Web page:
A significant segment of the American population can, and does, consume all different types of foods with seemingly little in the way of adverse consequences. Another segment of the population carries a sensitivity to certain types of foods, typically highly processed, calorie-dense, hyper-palatable foods. Many people who identify as food addicts experience loss of control when eating foods with high amounts of refined sugar, white flour, salt and/or fat. The analogy from the world of addiction is that the majority of people can drink alcohol and be satisfied with just one drink. Alcoholics, who have a biological reaction to alcohol that renders them unable to stop represent a minority. Ongoing research has been quite useful in debunking the myth that you can’t be addicted to food. However, the eating disorder field is lagging behind the rest of medicine when it comes to the reality that addiction for some individuals can involve food substances (like refined sugar) just as it can involve alcohol, cocaine or opiates for others. In fact, people with co-morbid ED and substance use disorders (the so-called “double winners”) are more likely to have food addiction (FA) as part of their eating disorders.
FA, along with addiction involving other processes, such as compulsive internet use, compulsive work behavior, compulsive shopping, compulsive sexual behaviors, is not yet included in the Diagnostic and Statistical Manual of Mental Disorders (DSM). As such, many treatment professionals remain steadfast in the belief that FA is not legitimate, despite emerging neurobiologic as well as clinical evidence to the contrary. Much research has demonstrated behavioral and neurobiological evidence supporting the construct of food addiction involving refined sugar in rodents. Several studies using functional imaging in humans also support the existence of food addiction, showing that food-addicted people experience the same alterations in the reward and behavioral control areas of the brain as those of persons with addiction involving drugs and alcohol.
Why does this matter? Because untold numbers of people with FA remain unidentified and untreated in their disease; even worse, people with eating disorders who have FA are routinely treated by ED professionals who reiterate the “all foods fit” edict that drives nutritional therapy for anorexia nervosa, bulimia and binge eating disorder. That dictate works very well treating patients with eating disorders who do not have food addiction. But this same dictate along with “all foods in moderation” is potentially deadly to those with FA, who need to abstain from certain food substances in order to experience freedom from compulsive food behaviors. Further, for the brain circuits that govern their behaviors to heal from the disease of addiction, people with FA need abstinence from the substances which trigger large dopamine spikes in the reward center (a hallmark of the brain disease of addiction). The types and amounts of food substances that do that are highly individualized.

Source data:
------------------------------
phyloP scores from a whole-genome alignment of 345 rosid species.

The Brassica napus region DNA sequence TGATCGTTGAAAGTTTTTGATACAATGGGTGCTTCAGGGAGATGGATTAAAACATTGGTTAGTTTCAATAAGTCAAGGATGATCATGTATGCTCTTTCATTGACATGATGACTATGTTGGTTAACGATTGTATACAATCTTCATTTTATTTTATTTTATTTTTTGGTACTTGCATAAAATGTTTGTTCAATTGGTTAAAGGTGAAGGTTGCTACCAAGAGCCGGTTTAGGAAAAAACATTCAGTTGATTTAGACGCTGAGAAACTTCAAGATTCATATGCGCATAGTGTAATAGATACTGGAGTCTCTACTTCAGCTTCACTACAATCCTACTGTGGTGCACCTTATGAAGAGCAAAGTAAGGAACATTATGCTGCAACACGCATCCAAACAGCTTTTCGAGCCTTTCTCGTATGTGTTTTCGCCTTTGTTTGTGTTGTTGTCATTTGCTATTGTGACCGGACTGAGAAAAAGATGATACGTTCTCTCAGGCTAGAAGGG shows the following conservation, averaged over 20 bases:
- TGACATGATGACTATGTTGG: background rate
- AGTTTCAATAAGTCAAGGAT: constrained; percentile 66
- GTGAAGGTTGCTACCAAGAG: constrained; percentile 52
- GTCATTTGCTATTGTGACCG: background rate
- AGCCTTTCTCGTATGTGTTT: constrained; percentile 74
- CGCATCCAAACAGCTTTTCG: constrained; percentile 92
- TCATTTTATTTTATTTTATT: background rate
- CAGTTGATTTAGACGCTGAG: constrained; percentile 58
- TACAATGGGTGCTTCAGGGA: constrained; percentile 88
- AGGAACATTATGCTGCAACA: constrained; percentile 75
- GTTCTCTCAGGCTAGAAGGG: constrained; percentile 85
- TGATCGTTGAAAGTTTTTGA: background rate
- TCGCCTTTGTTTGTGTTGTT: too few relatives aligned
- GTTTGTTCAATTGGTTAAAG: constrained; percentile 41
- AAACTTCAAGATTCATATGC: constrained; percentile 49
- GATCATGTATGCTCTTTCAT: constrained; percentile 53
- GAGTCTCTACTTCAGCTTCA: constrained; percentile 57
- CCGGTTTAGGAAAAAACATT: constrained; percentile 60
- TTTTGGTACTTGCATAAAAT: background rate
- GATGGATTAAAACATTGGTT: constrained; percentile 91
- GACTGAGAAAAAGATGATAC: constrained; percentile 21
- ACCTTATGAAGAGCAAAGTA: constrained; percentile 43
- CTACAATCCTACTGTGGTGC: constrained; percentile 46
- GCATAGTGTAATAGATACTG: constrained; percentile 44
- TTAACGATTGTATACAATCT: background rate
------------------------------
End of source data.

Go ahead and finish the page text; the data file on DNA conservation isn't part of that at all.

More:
Keeping this in mind, consider the two clinical scenarios below. Would a respected treatment provider encourage a patient recovering from ED with a peanut allergy to consume a handful of peanut butter cups on occasion because all food must fit? Of course not. Would that same professional instruct a person recovering from alcoholism to have a cocktail at happy hour once a certain level of treatment progress has been made, because having a cocktail with friends is normal? Of course not.
Treatments designed to help a person with restricting anorexia reach recovery may be detrimental to a person with FA that manifests as compulsive bingeing and purging. Conversely, treatments designed to help a person with FA would be detrimental to a person with anorexia struggling with compulsive self starvation, rigid eating and fear of gaining weight.
The difficult work we have as professionals is identifying who within the broad eating disorder diagnostic buckets has FA and who does not, and then tailoring treatment approaches designed specifically to help that individual heal. Many ED professionals think that treating FA using an abstinence model is incompatible with having a flexible, abundant and variety-rich meal plan. There is ample room for flexibility and variety in nutritional plans and therapy approaches for those with FA. Treatment of FA is also compatible with Health at Every Size and intuitive eating, as respected and well-established treatment philosophies for many in ED recovery. With that said, we must advance as a field and grow in our overall understanding of the many types of eating disorders within each diagnostic label, grow in our capacity to adequately identify who has which disease types, and finally treat people accordingly. As we do at SunCloud, FA must be acknowledged by those in the ED community including dietitians, nutritionists, therapists and physicians. Until this paradigm shift occurs more broadly, treatment as it stands will remain inadequate, stigmatizing to those who don’t fit into the standard model and most importantly, potentially dangerous for those with ED’s that involve FA.